Interview With Elise Labott of CNN
Secretary of State
QUESTION: Madam Secretary, thank you so much for joining us. Let’s start with your trip to Egypt. It wasn’t a very warm welcome by a lot of Egyptians. There were very nasty protests, protesters throwing shoes. In your meetings with Christian leaders, a lot of uncertainty about U.S. policy, it doesn’t seem very popular. They feel that you’re siding with the Muslim Brotherhood.
SECRETARY CLINTON: Well, Elise, there’s a lot of uncertainty and anxiety in Egypt right now. They’re doing something they’ve never done in 5,000-plus years of history. They have had elections. They’ve elected a president, but they still don’t have a government. They don’t know what the platform is going to be. They’re not sure of the legal standing of some of their new institutions. And there are understandable concerns by many, many Egyptians. I don’t think that’s at all unusual.
But what I was looking for was a chance to hear directly from people, and I knew very well there’d be a lot of passion and conviction expressed, which I think demonstrates how invested Egyptians are in trying to make sure their democratic transition works out for the benefit of all the Egyptians – men and women, Muslim and Christian, everybody.
QUESTION: Are you prepared to use U.S. influence like aid to make sure the military lets that transition happen?
SECRETARY CLINTON: Well, we’ve been talking with everybody in Egypt about what we can do to try to help their economic situation, which is quite serious. But until there’s a government in place, until there’s a finance minister and a prime minister, people with whom we can actually talk specifics, we won’t be able to know exactly what we can offer, what we can expect, and then what kind of accountability to seek.
QUESTION: The Israelis are really walking on eggshells now about this issue on the Sinai. It’s become a virtual no-man’s land, like a pre-Afghanistan situation where you have the safe haven on terrorists. What assurances are you bringing to the Israelis? Have you discussed in your meetings with the Israeli leaders? What assurances from President Morsi are you bringing?
SECRETARY CLINTON: I discussed at length the situation in the Sinai in Egypt and then again today in Israel. We share the concern. We think this is a dangerous situation for both Egypt and for Israel. It’s also dangerous for Americans. We have Americans as part of the multinational force that observes the continuation of the Camp David Accords. We have Americans in the Sinai. We’ve had a few concerns about their safety. So this is not only about Egypt and Israel, it’s also about the United States and other members of that multinational force. So it’s in everyone’s interest that we work together to make sure that security is in place in Sinai.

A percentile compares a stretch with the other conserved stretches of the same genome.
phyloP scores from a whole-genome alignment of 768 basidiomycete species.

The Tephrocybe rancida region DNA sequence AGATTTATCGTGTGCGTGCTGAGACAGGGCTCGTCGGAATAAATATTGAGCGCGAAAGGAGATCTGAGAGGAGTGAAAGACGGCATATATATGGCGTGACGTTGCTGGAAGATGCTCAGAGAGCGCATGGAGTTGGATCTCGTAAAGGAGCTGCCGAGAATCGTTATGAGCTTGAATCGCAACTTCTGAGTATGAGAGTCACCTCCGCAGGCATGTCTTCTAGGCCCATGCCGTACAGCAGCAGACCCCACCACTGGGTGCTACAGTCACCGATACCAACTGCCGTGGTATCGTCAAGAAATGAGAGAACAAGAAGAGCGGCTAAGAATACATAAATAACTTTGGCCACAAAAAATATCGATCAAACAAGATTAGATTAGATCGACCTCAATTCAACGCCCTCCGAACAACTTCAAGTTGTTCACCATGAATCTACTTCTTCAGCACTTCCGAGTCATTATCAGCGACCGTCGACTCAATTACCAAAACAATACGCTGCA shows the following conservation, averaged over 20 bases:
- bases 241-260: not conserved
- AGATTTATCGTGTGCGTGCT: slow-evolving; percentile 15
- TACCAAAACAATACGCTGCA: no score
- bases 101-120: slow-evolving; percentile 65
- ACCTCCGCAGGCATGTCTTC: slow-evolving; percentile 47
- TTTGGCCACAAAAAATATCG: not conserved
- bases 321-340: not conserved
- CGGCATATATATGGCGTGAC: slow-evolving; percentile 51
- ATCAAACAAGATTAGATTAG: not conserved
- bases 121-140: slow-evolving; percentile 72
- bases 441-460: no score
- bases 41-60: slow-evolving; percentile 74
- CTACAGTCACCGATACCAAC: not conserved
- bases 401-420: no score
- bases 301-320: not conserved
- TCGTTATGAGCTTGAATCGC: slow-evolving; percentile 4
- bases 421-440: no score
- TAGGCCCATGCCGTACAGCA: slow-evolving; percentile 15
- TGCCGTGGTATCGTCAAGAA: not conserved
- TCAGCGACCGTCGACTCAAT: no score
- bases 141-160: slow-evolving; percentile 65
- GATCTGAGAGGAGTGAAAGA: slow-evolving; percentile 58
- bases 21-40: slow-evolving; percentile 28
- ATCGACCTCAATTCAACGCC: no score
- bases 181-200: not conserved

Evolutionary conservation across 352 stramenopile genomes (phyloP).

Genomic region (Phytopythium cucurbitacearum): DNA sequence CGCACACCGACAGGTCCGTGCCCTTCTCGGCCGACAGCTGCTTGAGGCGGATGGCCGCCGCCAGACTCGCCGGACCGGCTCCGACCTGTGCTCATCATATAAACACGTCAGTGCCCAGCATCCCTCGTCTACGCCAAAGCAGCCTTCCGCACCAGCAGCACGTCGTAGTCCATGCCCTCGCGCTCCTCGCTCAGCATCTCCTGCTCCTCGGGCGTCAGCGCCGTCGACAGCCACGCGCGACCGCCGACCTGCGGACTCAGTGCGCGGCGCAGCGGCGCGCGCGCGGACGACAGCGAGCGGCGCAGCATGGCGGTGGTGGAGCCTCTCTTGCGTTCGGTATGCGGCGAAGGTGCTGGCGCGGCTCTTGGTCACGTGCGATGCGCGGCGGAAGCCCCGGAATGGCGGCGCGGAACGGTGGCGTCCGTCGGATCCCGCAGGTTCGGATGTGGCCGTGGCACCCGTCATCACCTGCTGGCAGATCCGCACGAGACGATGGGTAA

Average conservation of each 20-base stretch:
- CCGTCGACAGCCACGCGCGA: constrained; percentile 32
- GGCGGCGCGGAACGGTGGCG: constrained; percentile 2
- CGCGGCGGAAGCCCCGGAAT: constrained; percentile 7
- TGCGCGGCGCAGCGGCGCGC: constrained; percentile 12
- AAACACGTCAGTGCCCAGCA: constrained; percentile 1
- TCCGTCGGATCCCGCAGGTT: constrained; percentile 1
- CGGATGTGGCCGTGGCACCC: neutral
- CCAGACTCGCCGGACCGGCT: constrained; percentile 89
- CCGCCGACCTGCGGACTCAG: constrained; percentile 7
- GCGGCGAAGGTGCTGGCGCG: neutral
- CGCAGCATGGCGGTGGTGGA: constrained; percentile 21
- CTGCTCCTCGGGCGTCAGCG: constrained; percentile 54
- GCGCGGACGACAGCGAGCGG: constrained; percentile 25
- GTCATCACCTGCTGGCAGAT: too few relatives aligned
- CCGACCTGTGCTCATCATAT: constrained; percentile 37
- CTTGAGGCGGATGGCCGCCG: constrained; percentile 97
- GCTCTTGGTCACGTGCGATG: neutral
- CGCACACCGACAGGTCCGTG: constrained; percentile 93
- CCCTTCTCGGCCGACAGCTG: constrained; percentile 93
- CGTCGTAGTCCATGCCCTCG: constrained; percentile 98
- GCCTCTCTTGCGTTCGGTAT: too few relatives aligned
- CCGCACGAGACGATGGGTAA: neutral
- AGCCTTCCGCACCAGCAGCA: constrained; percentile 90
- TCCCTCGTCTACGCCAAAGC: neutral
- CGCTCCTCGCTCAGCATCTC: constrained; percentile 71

Because it’s not only the lawlessness that took place after the Egyptian revolution, it is the import of weapons from outside Egypt and the Sinai; it is the potential of jihadists and terrorists taking up an operational base in Sinai. So we spent a lot of time talking about what more needed to be done to get some more attention paid to the Sinai.
QUESTION: And you think President Morsi will do that?
SECRETARY CLINTON: Well, I think he is concerned about any part of the country that might cause problems for Egyptians and for others beyond his border. And certainly in my meeting with Field Marshal Tantawi, he is very focused on that as well.
QUESTION: Let’s talk about Iran. There have been a steady stream of officials coming, in addition to Bill Burns, for the national dialogue – yourself, National Security Advisor Donilon, and Defense Secretary Panetta. Some people are dubbing this the please don’t bomb Iran tour, I mean, but in all seriousness, how much of this – how concerned are you that the Israelis are looking to make a strike against Iran? Those Iran talks are not going well. And how much of this is an effort to say to the Israelis, “Don’t do it. We have this under control”?
SECRETARY CLINTON: Elise, we have upped our intensive dialogues and consultations with the Israelis over the last three years to an unprecedented level. It’s not at all unusual to have a constant flow of senior officials, and of course Iran is on our agenda with Israel. It’s on our agenda with so many countries around the world, as you know, but that’s not the only issue that we discuss.
We discuss how we can try to keep moving toward some peace process outcome that will bring about a two-state solution. We talk about what’s happening in the region in Syria, for example. We have broad-based consultations.
QUESTION: Let’s talk about Syria. A year ago when you were in Lithuania, you said that time was running out for the Assad regime. There were 1,000 people dead. When you were in Tokyo, you said the sands are coming out of the hour glass. Now there are 10,000 people dead. What is the threshold, Madam Secretary, that these don’t become empty words and there will be some type of intervention to get rid of President Assad?
SECRETARY CLINTON: Well, we are trying to intervene. We’re trying to intervene in a way that brings about an end to the violence and a transition to a democratic future that doesn’t require adding to the violence, further militarizing the conflict, perhaps killing more people and pushing them across the borders. I think that everyone is very wary, for good reason, of that kind of intervention. But certainly what we’ve tried to do to get nations that have been skeptical on board with us, most particularly the Russians and the Chinese, what we’ve done to try to help reassure and provide humanitarian assistance to the neighboring countries that are absorbing the refugees.